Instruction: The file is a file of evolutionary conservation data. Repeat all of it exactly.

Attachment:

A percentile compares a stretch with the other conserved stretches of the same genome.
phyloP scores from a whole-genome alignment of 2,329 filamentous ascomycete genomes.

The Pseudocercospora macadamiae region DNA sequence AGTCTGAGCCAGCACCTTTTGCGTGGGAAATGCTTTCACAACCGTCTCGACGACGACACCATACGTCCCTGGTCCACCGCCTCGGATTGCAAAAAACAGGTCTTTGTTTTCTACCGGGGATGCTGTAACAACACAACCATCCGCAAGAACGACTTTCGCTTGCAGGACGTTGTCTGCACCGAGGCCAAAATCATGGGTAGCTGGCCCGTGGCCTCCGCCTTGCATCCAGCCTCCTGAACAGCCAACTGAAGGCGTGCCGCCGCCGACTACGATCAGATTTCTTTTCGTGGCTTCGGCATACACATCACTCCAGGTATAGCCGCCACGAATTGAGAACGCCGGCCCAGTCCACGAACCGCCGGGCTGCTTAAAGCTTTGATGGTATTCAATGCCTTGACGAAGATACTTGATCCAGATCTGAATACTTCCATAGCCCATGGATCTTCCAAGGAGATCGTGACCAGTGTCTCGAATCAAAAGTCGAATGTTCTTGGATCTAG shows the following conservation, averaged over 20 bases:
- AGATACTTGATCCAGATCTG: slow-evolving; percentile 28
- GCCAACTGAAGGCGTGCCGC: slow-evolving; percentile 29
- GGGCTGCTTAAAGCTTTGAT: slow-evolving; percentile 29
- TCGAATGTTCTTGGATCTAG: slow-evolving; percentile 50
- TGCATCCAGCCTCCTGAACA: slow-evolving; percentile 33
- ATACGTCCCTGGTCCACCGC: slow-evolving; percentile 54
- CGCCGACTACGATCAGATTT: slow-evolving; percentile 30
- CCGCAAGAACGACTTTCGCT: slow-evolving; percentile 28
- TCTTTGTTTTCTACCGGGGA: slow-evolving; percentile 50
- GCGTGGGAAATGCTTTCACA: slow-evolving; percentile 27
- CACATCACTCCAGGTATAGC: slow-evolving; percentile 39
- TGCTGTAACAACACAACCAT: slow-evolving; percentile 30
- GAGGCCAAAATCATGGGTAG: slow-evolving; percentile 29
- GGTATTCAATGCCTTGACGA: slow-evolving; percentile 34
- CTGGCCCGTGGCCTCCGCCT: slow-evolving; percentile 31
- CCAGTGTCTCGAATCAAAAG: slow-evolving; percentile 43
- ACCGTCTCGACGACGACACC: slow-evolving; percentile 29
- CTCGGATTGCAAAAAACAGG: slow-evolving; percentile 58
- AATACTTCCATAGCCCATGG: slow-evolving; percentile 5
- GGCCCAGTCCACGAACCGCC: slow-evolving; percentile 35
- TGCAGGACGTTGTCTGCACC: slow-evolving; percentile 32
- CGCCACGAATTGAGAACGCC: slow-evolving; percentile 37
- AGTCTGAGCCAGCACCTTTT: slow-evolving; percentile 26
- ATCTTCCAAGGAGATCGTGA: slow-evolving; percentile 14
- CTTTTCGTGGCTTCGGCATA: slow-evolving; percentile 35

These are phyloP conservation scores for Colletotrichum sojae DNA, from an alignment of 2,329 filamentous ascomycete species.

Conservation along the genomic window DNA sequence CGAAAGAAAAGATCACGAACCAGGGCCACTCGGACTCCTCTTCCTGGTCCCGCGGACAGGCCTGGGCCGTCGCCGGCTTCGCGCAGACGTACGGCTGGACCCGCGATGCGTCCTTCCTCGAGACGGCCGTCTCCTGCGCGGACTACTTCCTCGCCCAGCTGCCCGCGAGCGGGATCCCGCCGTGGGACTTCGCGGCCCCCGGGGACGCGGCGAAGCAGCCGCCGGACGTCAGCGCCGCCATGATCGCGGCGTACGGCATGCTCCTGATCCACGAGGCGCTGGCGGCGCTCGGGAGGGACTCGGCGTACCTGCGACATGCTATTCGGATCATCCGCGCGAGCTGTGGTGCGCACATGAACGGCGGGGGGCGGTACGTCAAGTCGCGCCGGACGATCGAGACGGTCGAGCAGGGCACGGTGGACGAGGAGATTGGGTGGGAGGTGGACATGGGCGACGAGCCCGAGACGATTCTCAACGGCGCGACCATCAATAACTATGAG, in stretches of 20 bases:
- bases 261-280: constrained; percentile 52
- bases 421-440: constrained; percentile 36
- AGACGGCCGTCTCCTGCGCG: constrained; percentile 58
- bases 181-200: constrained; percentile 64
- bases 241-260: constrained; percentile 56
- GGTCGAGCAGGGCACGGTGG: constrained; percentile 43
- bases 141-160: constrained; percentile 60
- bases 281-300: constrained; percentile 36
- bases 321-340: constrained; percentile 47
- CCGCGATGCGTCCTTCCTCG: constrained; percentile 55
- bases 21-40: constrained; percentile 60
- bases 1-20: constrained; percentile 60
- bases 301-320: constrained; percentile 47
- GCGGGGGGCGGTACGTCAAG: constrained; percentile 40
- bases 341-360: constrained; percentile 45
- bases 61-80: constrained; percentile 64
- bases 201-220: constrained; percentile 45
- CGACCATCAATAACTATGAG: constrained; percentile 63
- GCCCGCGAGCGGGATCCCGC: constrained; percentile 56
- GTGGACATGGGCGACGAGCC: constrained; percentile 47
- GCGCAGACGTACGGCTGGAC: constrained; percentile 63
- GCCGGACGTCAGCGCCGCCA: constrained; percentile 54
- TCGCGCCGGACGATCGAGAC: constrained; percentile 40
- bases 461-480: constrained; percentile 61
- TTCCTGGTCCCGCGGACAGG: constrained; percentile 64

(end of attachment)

A percentile compares a stretch with the other conserved stretches of the same genome.
phyloP scores from a whole-genome alignment of 2,329 filamentous ascomycete genomes.

The Pseudocercospora macadamiae region DNA sequence AGTCTGAGCCAGCACCTTTTGCGTGGGAAATGCTTTCACAACCGTCTCGACGACGACACCATACGTCCCTGGTCCACCGCCTCGGATTGCAAAAAACAGGTCTTTGTTTTCTACCGGGGATGCTGTAACAACACAACCATCCGCAAGAACGACTTTCGCTTGCAGGACGTTGTCTGCACCGAGGCCAAAATCATGGGTAGCTGGCCCGTGGCCTCCGCCTTGCATCCAGCCTCCTGAACAGCCAACTGAAGGCGTGCCGCCGCCGACTACGATCAGATTTCTTTTCGTGGCTTCGGCATACACATCACTCCAGGTATAGCCGCCACGAATTGAGAACGCCGGCCCAGTCCACGAACCGCCGGGCTGCTTAAAGCTTTGATGGTATTCAATGCCTTGACGAAGATACTTGATCCAGATCTGAATACTTCCATAGCCCATGGATCTTCCAAGGAGATCGTGACCAGTGTCTCGAATCAAAAGTCGAATGTTCTTGGATCTAG shows the following conservation, averaged over 20 bases:
- AGATACTTGATCCAGATCTG: slow-evolving; percentile 28
- GCCAACTGAAGGCGTGCCGC: slow-evolving; percentile 29
- GGGCTGCTTAAAGCTTTGAT: slow-evolving; percentile 29
- TCGAATGTTCTTGGATCTAG: slow-evolving; percentile 50
- TGCATCCAGCCTCCTGAACA: slow-evolving; percentile 33
- ATACGTCCCTGGTCCACCGC: slow-evolving; percentile 54
- CGCCGACTACGATCAGATTT: slow-evolving; percentile 30
- CCGCAAGAACGACTTTCGCT: slow-evolving; percentile 28
- TCTTTGTTTTCTACCGGGGA: slow-evolving; percentile 50
- GCGTGGGAAATGCTTTCACA: slow-evolving; percentile 27
- CACATCACTCCAGGTATAGC: slow-evolving; percentile 39
- TGCTGTAACAACACAACCAT: slow-evolving; percentile 30
- GAGGCCAAAATCATGGGTAG: slow-evolving; percentile 29
- GGTATTCAATGCCTTGACGA: slow-evolving; percentile 34
- CTGGCCCGTGGCCTCCGCCT: slow-evolving; percentile 31
- CCAGTGTCTCGAATCAAAAG: slow-evolving; percentile 43
- ACCGTCTCGACGACGACACC: slow-evolving; percentile 29
- CTCGGATTGCAAAAAACAGG: slow-evolving; percentile 58
- AATACTTCCATAGCCCATGG: slow-evolving; percentile 5
- GGCCCAGTCCACGAACCGCC: slow-evolving; percentile 35
- TGCAGGACGTTGTCTGCACC: slow-evolving; percentile 32
- CGCCACGAATTGAGAACGCC: slow-evolving; percentile 37
- AGTCTGAGCCAGCACCTTTT: slow-evolving; percentile 26
- ATCTTCCAAGGAGATCGTGA: slow-evolving; percentile 14
- CTTTTCGTGGCTTCGGCATA: slow-evolving; percentile 35

These are phyloP conservation scores for Colletotrichum sojae DNA, from an alignment of 2,329 filamentous ascomycete species.

Conservation along the genomic window DNA sequence CGAAAGAAAAGATCACGAACCAGGGCCACTCGGACTCCTCTTCCTGGTCCCGCGGACAGGCCTGGGCCGTCGCCGGCTTCGCGCAGACGTACGGCTGGACCCGCGATGCGTCCTTCCTCGAGACGGCCGTCTCCTGCGCGGACTACTTCCTCGCCCAGCTGCCCGCGAGCGGGATCCCGCCGTGGGACTTCGCGGCCCCCGGGGACGCGGCGAAGCAGCCGCCGGACGTCAGCGCCGCCATGATCGCGGCGTACGGCATGCTCCTGATCCACGAGGCGCTGGCGGCGCTCGGGAGGGACTCGGCGTACCTGCGACATGCTATTCGGATCATCCGCGCGAGCTGTGGTGCGCACATGAACGGCGGGGGGCGGTACGTCAAGTCGCGCCGGACGATCGAGACGGTCGAGCAGGGCACGGTGGACGAGGAGATTGGGTGGGAGGTGGACATGGGCGACGAGCCCGAGACGATTCTCAACGGCGCGACCATCAATAACTATGAG, in stretches of 20 bases:
- bases 261-280: constrained; percentile 52
- bases 421-440: constrained; percentile 36
- AGACGGCCGTCTCCTGCGCG: constrained; percentile 58
- bases 181-200: constrained; percentile 64
- bases 241-260: constrained; percentile 56
- GGTCGAGCAGGGCACGGTGG: constrained; percentile 43
- bases 141-160: constrained; percentile 60
- bases 281-300: constrained; percentile 36
- bases 321-340: constrained; percentile 47
- CCGCGATGCGTCCTTCCTCG: constrained; percentile 55
- bases 21-40: constrained; percentile 60
- bases 1-20: constrained; percentile 60
- bases 301-320: constrained; percentile 47
- GCGGGGGGCGGTACGTCAAG: constrained; percentile 40
- bases 341-360: constrained; percentile 45
- bases 61-80: constrained; percentile 64
- bases 201-220: constrained; percentile 45
- CGACCATCAATAACTATGAG: constrained; percentile 63
- GCCCGCGAGCGGGATCCCGC: constrained; percentile 56
- GTGGACATGGGCGACGAGCC: constrained; percentile 47
- GCGCAGACGTACGGCTGGAC: constrained; percentile 63
- GCCGGACGTCAGCGCCGCCA: constrained; percentile 54
- TCGCGCCGGACGATCGAGAC: constrained; percentile 40
- bases 461-480: constrained; percentile 61
- TTCCTGGTCCCGCGGACAGG: constrained; percentile 64